These domestic ‘tax havens’ also afford other privacy protections. In Delaware, for example, the Division of Corporations does not request, require or store any information regarding the members and managers of limited liability companies. There are also “nominee officer” services in Nevada that allow business owners to form companies under the name of a paid representative – a straw man who has no operational authority – so that the actual principals can operate anonymously. Fortunately, for an experienced investigator, decreased transparency does not preclude the possibility of identifying beneficial ownership of a corporate entity. If an anonymous entity from a tax haven seeks to conduct business in another state, it will typically be required to provide more details on its principals when applying for commercial authority in that state. Additionally, when otherwise anonymous companies acquire tangible assets, such as real property, the transaction instruments – such as titles and financing agreements – are often executed by an officer or member/manager. Certain individuals attempting to shield personal assets will park funds in accounts held by an anonymous LLC, but if they use their social security number as a corporate tax identification number, those corporate affiliations – and the business accounts – become potentially discoverable through our methods and sources. To read more about identifying business assets and affiliations, including strategies to pierce the corporate veil, visit: asset.expert/business
Court Records: In addition to identifying the extent of debts and liabilities, diligent searches for civil litigation can yield record of business interests, income sources, insurance coverage, inheritances, contracts and other assets. Notices of past garnishments will also yield account information. Domestic and commercial lawsuits, in particular, reveal valuable insights pertaining to personal and professional relationships. Cases filed in bankruptcy, probate, or tax court offer other kinds of valuable insights.
To locate all cases of significance, thorough reviews are conducted of local court indexes and case dockets. These searches cover all federal, state and county court venues in jurisdictions where the subject has resided within the past decade.
Motor Vehicle Records: Among the most basic sources of asset information are state-level vehicle registries, such as passenger and commercial vehicles titled through the Department of Motor Vehicles and watercraft registrations with the Department of Natural Resources. Private aircraft are registered with the Federal Aviation Administration.
High-net-worth individuals are not the only ones with luxury vehicles that may be of interest to litigants and creditors. Collections of expensive cars, private planes, speedboats, and other conspicuous displays of consumption can be a red flag for financial fraud – or a precursor to personal bankruptcy. Even vehicles of modest value can be of significance in an asset investigation, particularly if the title records indicate a pattern of suspicious transfers. For example, if a defendant who has been served with court papers abruptly assigns ownership of his Harley Davidson to his 80-year-old mother, there are reasonable grounds to suspect he may have transferred other assets, including funds from his bank accounts. Providing evidence of vehicle title transfers – especially transfers that occurred after litigation is filed or a judgment awarded – could persuade a court to grant permission to a judgment creditor to expand discovery and collection efforts to include subpoenas of financial accounts of the recipient(s) of any fraudulent conveyances.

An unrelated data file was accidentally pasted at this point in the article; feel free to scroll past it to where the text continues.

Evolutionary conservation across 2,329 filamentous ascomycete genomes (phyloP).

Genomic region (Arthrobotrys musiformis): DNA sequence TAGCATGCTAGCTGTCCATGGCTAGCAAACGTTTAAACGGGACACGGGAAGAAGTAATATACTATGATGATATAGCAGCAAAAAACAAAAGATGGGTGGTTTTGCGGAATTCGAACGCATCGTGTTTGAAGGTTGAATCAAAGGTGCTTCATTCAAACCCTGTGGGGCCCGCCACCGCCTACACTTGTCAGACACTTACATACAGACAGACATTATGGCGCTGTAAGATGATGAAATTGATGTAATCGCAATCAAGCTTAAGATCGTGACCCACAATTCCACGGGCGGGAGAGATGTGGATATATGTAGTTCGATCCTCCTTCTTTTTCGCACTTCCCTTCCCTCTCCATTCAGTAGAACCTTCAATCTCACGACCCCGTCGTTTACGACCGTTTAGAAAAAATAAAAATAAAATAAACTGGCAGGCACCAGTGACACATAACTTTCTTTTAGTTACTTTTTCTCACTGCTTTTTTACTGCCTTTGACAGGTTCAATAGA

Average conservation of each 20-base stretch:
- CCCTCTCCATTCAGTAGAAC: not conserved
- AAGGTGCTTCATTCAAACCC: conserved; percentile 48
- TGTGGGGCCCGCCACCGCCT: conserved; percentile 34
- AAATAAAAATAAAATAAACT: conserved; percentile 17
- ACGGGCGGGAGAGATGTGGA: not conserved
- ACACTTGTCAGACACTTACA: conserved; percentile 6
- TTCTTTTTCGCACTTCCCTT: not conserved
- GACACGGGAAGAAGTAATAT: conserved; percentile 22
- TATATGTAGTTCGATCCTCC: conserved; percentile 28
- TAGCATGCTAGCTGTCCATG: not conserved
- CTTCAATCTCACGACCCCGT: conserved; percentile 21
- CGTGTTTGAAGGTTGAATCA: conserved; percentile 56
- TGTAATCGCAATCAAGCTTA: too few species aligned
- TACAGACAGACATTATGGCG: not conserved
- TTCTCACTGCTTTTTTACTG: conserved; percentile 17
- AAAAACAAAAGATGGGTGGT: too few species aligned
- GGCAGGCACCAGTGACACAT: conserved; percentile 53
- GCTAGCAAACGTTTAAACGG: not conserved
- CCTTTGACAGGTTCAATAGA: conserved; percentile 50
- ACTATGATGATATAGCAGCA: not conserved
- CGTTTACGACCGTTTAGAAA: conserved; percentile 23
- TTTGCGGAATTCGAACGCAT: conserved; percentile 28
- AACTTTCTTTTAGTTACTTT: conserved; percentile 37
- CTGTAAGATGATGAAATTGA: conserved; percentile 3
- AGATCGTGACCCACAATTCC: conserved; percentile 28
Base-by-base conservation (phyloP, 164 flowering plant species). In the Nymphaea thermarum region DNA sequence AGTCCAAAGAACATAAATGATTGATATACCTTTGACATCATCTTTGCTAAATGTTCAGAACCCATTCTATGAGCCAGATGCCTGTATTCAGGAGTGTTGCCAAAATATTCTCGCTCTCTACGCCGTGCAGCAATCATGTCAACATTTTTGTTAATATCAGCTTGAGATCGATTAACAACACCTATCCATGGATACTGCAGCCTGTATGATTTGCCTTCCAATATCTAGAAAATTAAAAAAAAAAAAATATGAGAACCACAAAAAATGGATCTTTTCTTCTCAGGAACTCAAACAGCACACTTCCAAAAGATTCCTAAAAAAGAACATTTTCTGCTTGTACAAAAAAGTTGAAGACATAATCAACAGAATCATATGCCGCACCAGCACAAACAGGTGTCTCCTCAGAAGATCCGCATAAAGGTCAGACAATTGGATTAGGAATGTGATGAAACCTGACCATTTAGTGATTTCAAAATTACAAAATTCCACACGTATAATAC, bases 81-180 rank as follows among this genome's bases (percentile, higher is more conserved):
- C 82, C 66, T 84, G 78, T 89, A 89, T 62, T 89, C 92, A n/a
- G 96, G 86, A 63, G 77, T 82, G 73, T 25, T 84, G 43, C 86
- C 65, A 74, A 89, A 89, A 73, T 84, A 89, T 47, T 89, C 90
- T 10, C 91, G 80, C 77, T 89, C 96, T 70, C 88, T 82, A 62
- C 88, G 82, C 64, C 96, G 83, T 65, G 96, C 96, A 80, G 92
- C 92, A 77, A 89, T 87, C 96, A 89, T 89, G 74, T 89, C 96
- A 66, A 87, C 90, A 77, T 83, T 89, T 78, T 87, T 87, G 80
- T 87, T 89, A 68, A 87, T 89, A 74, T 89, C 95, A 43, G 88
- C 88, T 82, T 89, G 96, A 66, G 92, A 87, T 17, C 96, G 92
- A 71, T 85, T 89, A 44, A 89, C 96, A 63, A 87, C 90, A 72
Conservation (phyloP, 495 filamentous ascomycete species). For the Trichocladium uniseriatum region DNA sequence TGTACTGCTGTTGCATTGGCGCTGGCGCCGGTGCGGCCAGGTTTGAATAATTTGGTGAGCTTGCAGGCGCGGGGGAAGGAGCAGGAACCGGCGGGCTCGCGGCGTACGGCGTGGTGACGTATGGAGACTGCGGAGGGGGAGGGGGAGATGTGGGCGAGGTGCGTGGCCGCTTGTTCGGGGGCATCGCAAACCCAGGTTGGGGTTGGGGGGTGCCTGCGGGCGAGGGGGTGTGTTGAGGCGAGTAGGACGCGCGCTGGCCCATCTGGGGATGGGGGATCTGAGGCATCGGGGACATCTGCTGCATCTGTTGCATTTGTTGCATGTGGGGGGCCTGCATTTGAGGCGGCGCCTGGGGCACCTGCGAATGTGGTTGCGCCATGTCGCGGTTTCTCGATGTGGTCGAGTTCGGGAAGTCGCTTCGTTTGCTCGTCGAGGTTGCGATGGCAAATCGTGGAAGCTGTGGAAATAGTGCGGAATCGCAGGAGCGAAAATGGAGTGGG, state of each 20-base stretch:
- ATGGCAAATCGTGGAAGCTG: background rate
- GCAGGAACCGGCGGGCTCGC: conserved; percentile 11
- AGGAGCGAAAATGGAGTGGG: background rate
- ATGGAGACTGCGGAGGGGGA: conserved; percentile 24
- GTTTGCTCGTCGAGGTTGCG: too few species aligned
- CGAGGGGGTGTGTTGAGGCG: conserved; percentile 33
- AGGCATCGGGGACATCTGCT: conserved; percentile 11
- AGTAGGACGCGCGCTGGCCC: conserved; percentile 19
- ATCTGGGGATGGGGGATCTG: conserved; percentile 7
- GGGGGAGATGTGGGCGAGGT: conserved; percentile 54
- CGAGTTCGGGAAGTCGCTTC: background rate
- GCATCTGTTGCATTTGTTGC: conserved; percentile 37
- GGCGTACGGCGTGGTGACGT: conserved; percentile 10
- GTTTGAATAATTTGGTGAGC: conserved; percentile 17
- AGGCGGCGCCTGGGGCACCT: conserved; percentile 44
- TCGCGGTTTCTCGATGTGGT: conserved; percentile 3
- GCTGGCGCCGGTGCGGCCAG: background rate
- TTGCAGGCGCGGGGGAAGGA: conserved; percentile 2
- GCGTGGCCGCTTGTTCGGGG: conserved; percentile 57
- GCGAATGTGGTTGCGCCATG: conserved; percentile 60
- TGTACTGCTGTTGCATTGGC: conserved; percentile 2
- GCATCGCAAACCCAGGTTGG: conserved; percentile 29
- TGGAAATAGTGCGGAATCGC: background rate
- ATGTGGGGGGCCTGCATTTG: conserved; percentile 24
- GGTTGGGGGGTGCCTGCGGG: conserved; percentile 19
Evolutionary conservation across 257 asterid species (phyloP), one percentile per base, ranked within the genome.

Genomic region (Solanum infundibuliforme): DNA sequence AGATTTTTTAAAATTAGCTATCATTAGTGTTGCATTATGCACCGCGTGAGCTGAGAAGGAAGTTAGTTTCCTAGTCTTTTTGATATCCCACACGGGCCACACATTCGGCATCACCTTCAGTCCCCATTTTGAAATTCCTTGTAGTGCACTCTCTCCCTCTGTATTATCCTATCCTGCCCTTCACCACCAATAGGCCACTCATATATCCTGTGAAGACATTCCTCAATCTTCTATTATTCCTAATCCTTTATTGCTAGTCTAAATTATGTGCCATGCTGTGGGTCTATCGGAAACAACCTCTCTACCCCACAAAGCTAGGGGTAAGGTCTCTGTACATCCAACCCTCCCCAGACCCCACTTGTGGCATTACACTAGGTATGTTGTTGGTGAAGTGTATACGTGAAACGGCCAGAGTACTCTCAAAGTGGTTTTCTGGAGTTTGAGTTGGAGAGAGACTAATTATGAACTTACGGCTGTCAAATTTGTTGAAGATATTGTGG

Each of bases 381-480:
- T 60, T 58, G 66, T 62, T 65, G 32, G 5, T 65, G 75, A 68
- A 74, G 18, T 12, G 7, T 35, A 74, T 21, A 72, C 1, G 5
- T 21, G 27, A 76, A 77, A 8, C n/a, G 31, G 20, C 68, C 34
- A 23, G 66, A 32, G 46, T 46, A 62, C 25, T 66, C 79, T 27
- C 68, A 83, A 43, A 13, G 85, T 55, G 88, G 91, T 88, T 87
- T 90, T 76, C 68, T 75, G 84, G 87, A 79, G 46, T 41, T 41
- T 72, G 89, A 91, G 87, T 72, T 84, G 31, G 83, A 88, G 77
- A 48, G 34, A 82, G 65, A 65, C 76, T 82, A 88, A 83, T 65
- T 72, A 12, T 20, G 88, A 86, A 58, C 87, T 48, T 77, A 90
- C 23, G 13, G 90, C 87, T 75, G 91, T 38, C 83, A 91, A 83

If an individual is found to have no vehicles registered under their own name, these negative results can also be a significant finding in an asset investigation. Surveillance may be an appropriate next step to determine their method of day-to-day travel. If a judgment debtor is determined to have exclusive and repeated use of a car titled to another person, this could support an argument that the vehicle is, in fact, their personal asset, which has been registered to another party solely in an attempt to forestall creditors. Presenting such evidence to a court may open further avenues for post-judgment discovery and collection.
National Scope: At the outset of every asset search, we compile a comprehensive list of all addresses reported for the subject during his/her adult lifetime. We review credit headers, bank headers, property records and other sources such as voter registrations, court records, motor vehicles, employment history and social media. We create a list of all cities, counties and states where the individual has resided or worked – which effectively becomes a target-rich roadmap for locating assets and accounts.
The majority of every investigation is conducted by our team of expert analysts and financial investigators. In situations that require additional investigative assistance in the field – for example, for surveillance or document acquisition in other states – we also leverage our network of trusted partners and licensed investigators, based on relationships in the U.S. and abroad we have built over the past 20 years.
Initiating an Investigation: At the beginning of every asset search, we request basic information regarding the identity and background of the individual or company to be investigated.
We do not require much information. Typically, the subject’s name and recent address – or another identifier, such as phone number or birth date – are all we need to get started. If more details are available, let us know. We prefer to have all known information on file before beginning the investigation, so that we can move forward as efficiently as possible, and can focus our efforts on identifying undisclosed and previously unknown assets.
Consult an Investigator
If you would like to discuss an asset search, please complete the form below and let us know how we can assist. You can also speak with an investigator by contacting our offices at 800-580-8755.